Iran’s martyred protesters deserve to be remembered

We who value our freedoms owe them a tremendous debt.

A protester holds a picture of Mahsa Amini, the Kurdish woman whose death in the custody of Iran’s “morality police” has sparked widespread unrest. Source: Twitter.
A protester holds a picture of Mahsa Amini, the Kurdish woman whose death in the custody of Iran’s “morality police” has sparked widespread unrest. Source: Twitter.
Sarah N. Stern
Sarah N. Stern
Sarah N. Stern is the founder and president of the Endowment for Middle East Truth (EMET), a think tank that specializes in the Middle East. She is the author of Saudi Arabia and the Global Terrorist Network (2011).  

Mahsa Amini, 22; Nika Shakarima, 16; Hananaeh Kiah, 23; Reza Azizi, 22. They were all young and beautiful with hopes for a brighter future. They all had names. They all had dreams. They all longed for an Iran where they could live in freedom, without the suffocating chokehold of a tyrannical theocracy around their necks.

There is something else they have in common. Now, together with approximately 300 other courageous dissidents, they are dead. All of them were killed by the Iranian regime and their ironically named “morality police.”

I wish we had the capacity to remember every single one of those 300 names and faces. This is part of the tragedy of their deaths. After a while, they become mere numbers, anonymous victims, robbed of their own personal identities.

Over the last two months, we have watched as thousands of valiant dissidents took to the streets of Iran, transcending every ethnic group and gender, in every province of the country. Sparked by Amini’s brutal murder at the hands of the “morality police” for the “crime” of showing a few  strands of hair, these demonstrations are like none we have seen since the 1979 Islamic revolution.

One might think that these massive protests would have given the self-righteous ayatollahs and their disgustingly smug “morality police” some pause.

We do not have access to the inner workings of their depraved minds. Many speculate that the regime is “beginning to crack.” I hope they are correct, but I fear they are not.

We do know that the repercussions are becoming global. There have been massive demonstrations in London, Paris, Rome and Berlin in support of the protests.

We also know that on Oct. 12, after 18 months of negotiations, U.S. State Department Spokesman Ned Price said that a nuclear deal with Iran “is not our focus right now.” He added, “The Iranians have made very clear that this is not a deal that they have been prepared to make, a deal certainly does not appear imminent. … Iran’s demands are unrealistic.”

Significantly, he added that America’s focus “is on the remarkable bravery and courage that the Iranian people are exhibiting through their peaceful demonstrations, through their exercise of their universal right to freedom of assembly and to freedom of expression.”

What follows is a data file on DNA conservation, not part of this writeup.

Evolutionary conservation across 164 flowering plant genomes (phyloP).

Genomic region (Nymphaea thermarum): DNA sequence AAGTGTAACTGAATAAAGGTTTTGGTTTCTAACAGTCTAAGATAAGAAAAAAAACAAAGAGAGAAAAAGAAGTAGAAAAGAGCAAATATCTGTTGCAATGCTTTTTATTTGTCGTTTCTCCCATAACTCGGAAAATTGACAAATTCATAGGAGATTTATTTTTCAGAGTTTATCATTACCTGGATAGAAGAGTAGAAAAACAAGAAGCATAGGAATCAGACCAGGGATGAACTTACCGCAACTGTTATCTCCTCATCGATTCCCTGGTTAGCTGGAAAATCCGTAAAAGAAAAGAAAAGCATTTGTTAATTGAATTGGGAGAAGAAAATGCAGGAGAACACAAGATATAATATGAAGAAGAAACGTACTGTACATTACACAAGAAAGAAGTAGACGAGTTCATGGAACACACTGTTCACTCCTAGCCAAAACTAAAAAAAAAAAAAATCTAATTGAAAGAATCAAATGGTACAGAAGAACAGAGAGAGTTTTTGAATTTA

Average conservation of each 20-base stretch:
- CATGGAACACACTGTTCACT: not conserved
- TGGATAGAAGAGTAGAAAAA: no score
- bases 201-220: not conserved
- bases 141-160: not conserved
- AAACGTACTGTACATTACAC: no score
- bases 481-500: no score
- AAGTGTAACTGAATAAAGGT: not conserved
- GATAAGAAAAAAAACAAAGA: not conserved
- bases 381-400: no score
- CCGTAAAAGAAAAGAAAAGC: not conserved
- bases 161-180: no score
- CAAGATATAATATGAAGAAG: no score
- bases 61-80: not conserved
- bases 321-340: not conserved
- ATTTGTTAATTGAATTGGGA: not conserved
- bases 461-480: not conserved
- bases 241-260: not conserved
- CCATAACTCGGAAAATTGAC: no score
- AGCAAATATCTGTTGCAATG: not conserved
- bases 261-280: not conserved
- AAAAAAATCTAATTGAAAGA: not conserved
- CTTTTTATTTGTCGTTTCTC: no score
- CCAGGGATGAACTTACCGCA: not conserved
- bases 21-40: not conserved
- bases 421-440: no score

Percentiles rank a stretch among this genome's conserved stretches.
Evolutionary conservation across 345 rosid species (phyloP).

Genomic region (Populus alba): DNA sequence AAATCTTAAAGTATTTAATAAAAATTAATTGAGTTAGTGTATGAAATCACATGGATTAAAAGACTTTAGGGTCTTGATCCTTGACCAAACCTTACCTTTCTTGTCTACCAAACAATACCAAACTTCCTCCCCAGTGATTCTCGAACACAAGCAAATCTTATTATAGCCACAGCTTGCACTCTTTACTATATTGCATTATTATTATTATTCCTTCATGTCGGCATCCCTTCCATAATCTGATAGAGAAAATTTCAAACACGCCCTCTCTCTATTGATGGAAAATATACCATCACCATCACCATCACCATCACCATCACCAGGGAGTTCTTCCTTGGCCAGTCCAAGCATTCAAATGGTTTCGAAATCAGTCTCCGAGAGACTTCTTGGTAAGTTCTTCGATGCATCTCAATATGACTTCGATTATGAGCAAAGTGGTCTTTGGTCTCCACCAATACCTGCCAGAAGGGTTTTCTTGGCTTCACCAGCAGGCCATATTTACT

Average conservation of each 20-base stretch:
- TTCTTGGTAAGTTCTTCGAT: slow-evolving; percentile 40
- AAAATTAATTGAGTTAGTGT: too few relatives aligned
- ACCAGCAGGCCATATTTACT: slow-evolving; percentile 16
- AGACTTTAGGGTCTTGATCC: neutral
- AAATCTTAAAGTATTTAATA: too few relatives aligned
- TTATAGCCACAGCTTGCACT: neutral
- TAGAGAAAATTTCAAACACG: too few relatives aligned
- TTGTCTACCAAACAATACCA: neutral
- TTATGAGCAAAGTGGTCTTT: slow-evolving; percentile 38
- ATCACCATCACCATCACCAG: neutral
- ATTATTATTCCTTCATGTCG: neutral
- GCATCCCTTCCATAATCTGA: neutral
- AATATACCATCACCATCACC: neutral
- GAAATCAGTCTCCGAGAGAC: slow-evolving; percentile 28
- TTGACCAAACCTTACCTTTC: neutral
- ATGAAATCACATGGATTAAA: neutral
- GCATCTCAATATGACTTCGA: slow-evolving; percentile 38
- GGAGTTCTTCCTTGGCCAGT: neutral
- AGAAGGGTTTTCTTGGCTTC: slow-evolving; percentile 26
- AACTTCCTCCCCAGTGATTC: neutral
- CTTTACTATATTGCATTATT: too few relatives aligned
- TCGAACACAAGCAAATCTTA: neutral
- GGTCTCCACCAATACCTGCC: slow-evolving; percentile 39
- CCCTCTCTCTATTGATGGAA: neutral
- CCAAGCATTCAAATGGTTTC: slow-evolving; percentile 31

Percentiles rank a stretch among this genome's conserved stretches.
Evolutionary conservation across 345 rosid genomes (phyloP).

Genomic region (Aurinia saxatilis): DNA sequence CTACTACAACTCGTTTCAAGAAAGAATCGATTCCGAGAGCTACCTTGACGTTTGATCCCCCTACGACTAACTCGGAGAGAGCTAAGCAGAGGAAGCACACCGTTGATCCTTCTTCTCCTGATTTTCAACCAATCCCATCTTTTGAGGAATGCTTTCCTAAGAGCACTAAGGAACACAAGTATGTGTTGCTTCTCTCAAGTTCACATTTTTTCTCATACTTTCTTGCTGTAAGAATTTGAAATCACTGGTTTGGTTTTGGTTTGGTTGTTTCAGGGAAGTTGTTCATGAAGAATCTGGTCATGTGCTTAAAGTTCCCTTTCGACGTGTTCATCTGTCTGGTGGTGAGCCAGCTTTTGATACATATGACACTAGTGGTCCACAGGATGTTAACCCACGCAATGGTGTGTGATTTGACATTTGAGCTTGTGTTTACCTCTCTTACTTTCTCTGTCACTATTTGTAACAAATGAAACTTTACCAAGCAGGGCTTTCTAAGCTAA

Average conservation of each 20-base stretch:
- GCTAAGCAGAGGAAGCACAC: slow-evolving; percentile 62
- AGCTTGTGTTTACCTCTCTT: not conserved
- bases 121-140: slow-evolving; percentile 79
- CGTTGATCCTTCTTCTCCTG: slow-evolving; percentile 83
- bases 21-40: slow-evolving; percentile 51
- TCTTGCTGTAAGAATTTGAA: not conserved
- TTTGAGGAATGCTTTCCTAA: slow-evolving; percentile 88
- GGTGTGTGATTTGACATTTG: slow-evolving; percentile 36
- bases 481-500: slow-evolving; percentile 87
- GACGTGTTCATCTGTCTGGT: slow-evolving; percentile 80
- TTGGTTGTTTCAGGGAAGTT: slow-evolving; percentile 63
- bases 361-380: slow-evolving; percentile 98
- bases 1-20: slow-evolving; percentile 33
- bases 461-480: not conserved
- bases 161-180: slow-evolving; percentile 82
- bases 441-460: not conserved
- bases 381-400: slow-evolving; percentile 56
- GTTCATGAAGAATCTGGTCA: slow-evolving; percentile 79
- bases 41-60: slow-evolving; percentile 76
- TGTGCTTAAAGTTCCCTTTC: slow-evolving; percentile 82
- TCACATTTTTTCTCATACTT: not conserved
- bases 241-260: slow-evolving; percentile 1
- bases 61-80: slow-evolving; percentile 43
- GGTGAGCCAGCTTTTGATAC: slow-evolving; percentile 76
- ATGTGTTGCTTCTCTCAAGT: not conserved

Over those 18 months, we have seen America debase itself in an effort to appease the Iranian despots. The U.S. was not even allowed to be in the room where the talks took place. Instead, it allowed Mikhail Ulyanov, the Russian negotiator, to be our water carrier. On March 6, Mr. Ulyanov positively gloated about how Iran, China and Russia had worked together against Robert Malley and the U.S. team of negotiators.

Iran’s demands apparently grew more and more outrageous, such as rescinding the State Department’s designation of Iran’s Islamic Revolutionary Guards Corps (IRGC) as a terrorist group, which it certainly is. This came as IRGC-backed terrorists attempted to murder former White House officials Mike Pompeo, John Bolton and Brian Hook. Iran also demanded assurances that, if another administration comes in, the deal could never be negotiated away. This was impossible, given that two-thirds of the Senate would never approve such an agreement.

As much as we would love to believe that the Islamic Republic of Iran is showing signs that it is beginning to crack, brutal regimes do not go quietly into the night simply because there is popular unrest in the streets. These are not Jeffersonian democrats who have to stand for election every few years. The regime will only crack under a credible threat of military force.

For now, unfortunately, we are seeing a fresh wave of brutality. On Nov. 7, 227 members of the Majlis, the Iranian parliament, signed a letter to the Iranian judiciary calling for the execution of everyone involved in the protests. The letter said the protesters should “be given a harsh punishment” that “would serve as a good lesson in the shortest possible time.”

According to Karim Sandjapur of the Carnegie Endowment for International Peace, the number of those arrested is nearing 15,000. Yet the brave Iranian dissidents are continuing to protest.

Without them, we might well have had a nuclear deal that enriches this monstrous regime with billions of dollars. Those dollars would have lined the pockets of the reigning mullahs and funded their nuclear, missile and drone programs, as well as their terror proxies around the world.

Every one of these 15,000 young demonstrators is a valiant hero. All of us who appreciate our freedoms in the West owe them a tremendous debt.

At the very least, they deserve to have their names remembered.

Sarah N. Stern is founder and President of the Endowment for Middle East Truth (EMET), a think tank and policy institute in Washington, D.C.

The opinions and facts presented in this article are those of the author, and neither JNS nor its partners assume any responsibility for them.
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